Jan 13, 2017

Anthony Scaramucci: I won't be Trump's Valerie Jarrett

Andrew Harnik / AP

Incoming advisor Anthony Scaramucci is downplaying his role at the Trump White House. He told pool reporters at Trump Tower today that it would be an "overstatement" to compare him to Jarrett, who had a Secret Service detail and was a close confidant to Obama.

Actually, per Scaramucci: "Valerie and I know each other quite well and I will be speaking to her later in the day."

Scaramucci Fun fact: His nickname is "The Mooch." That is all.

VJ fun fact: The only people who, like VJ, have been in the same powerful role for the entire Obama administration are Michelle and Joe Biden.

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MLB's Rob Manfred is latest villain in Astros' cheating scandal

Illustration: Aïda Amer/Axios

MLB Commissioner Rob Manfred's decision to grant Astros players immunity in exchange for confessions about their sign-stealing scheme has undermined his reputation — and he only made himself look worse on Sunday.

The interview: In a 45-minute conversation with ESPN, Manfred asserted that public shame was punishment enough for the Astros. He also called the World Series trophy "just a piece of metal" and said that taking a title away from Houston "seems like a futile act."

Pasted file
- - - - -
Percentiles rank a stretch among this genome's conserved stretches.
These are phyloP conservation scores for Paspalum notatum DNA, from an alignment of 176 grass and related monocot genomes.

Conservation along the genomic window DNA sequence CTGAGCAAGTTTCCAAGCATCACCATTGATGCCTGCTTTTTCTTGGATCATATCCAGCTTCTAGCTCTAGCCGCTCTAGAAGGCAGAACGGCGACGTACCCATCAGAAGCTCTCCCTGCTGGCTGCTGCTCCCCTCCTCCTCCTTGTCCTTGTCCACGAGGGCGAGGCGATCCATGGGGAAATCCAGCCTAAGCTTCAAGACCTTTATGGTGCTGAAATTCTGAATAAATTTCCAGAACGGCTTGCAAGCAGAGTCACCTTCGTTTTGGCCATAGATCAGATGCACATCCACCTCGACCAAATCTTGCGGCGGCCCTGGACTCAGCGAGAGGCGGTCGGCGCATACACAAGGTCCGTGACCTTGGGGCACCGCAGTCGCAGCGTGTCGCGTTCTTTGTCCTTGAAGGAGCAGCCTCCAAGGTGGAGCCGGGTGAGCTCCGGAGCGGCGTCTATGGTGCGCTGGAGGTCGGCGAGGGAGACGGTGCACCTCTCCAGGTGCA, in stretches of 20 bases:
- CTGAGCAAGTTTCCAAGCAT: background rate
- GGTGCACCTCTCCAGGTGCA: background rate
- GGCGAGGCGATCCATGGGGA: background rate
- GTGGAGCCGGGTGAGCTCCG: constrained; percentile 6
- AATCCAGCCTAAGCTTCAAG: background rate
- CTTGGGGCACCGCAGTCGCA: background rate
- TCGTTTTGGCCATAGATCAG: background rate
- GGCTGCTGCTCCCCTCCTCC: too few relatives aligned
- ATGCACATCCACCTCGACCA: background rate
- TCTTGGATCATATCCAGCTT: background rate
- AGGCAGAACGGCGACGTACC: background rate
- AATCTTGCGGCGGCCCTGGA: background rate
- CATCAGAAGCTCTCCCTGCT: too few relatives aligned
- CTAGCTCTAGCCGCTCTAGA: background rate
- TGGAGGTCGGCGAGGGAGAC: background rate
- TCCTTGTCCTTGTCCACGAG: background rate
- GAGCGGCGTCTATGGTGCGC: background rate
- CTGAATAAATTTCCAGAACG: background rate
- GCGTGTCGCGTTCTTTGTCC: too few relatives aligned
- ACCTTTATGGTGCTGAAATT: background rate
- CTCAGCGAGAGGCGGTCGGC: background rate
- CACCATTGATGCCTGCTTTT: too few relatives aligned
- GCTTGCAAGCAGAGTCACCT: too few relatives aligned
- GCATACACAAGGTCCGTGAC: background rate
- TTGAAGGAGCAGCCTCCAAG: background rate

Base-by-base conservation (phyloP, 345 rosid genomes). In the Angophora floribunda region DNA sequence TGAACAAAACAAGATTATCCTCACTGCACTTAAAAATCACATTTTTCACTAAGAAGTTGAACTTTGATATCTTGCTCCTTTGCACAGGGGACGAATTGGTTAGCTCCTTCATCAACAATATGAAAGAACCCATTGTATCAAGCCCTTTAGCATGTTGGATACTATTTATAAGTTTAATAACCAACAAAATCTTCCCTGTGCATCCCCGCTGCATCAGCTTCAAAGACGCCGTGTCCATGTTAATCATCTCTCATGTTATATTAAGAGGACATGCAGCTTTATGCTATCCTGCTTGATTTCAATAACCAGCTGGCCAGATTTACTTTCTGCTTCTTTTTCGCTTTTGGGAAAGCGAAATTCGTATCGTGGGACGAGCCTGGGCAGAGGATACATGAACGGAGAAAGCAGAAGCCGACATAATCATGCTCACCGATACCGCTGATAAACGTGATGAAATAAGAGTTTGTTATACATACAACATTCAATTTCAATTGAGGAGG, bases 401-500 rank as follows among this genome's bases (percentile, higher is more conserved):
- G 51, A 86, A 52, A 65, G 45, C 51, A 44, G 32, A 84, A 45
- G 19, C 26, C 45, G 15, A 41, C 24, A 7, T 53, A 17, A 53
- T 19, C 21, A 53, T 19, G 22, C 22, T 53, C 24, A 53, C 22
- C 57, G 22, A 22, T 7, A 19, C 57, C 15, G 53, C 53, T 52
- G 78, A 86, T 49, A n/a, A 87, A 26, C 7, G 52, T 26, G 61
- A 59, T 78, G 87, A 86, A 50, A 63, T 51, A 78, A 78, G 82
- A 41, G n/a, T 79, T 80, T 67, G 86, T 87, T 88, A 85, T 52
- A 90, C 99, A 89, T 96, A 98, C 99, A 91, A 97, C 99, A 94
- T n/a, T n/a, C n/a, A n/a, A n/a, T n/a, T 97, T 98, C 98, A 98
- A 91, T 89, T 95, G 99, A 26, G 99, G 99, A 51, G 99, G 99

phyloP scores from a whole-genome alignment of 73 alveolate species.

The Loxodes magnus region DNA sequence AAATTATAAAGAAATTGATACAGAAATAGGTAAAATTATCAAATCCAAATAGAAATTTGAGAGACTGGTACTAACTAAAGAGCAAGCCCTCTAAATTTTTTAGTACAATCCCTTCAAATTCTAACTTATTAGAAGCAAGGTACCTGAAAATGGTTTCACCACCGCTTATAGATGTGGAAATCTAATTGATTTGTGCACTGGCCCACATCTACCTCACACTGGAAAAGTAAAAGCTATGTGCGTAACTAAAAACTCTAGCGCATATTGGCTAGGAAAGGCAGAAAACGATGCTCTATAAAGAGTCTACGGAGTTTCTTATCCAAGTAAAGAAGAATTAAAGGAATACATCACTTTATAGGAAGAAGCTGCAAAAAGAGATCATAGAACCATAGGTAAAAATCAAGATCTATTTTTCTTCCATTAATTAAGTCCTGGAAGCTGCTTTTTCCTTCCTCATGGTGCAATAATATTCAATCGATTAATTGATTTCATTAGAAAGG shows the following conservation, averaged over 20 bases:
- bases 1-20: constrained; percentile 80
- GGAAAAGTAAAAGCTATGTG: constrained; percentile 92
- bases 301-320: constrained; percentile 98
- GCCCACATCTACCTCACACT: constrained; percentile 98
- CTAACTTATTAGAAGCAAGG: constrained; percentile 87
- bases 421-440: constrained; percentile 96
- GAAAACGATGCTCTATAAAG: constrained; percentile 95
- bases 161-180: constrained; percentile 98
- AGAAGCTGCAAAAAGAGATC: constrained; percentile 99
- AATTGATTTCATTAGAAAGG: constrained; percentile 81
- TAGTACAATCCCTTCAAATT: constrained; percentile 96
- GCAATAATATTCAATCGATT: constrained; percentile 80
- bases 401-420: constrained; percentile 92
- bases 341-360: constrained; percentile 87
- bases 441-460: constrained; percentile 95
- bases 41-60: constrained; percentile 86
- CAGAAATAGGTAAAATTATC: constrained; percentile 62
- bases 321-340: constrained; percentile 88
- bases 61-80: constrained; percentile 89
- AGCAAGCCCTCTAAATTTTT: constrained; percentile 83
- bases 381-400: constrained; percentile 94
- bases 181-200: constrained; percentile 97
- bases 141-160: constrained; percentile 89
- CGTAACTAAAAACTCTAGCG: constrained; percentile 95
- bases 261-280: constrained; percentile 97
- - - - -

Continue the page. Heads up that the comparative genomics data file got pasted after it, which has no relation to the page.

Go deeperArrow28 mins ago - Sports

Economists warn coronavirus risk far worse than realized

Photo: Anthony Wallace/AFP via Getty Images

Worries are growing that the economic impact from the novel coronavirus outbreak will be worse than expected and that markets are being too complacent in factoring it in as a risk.

What's happening: The number of confirmed cases has already far outpaced expectations and even those reports are being viewed through a lens of suspicion that the Chinese government is underreporting the figures.

National newspapers thrive while local outlets struggle to survive

Illustration: Sarah Grillo/Axios

While big national newspapers grow stronger, local newspaper chains that have for decades kept the vast majority of the country informed are combusting.

Why it matters: The inequity between giants like the New York Times and the Wall Street Journal and their local counterparts represents a growing problem in America as local communities no longer have the power to set the agenda for the news that most affects them.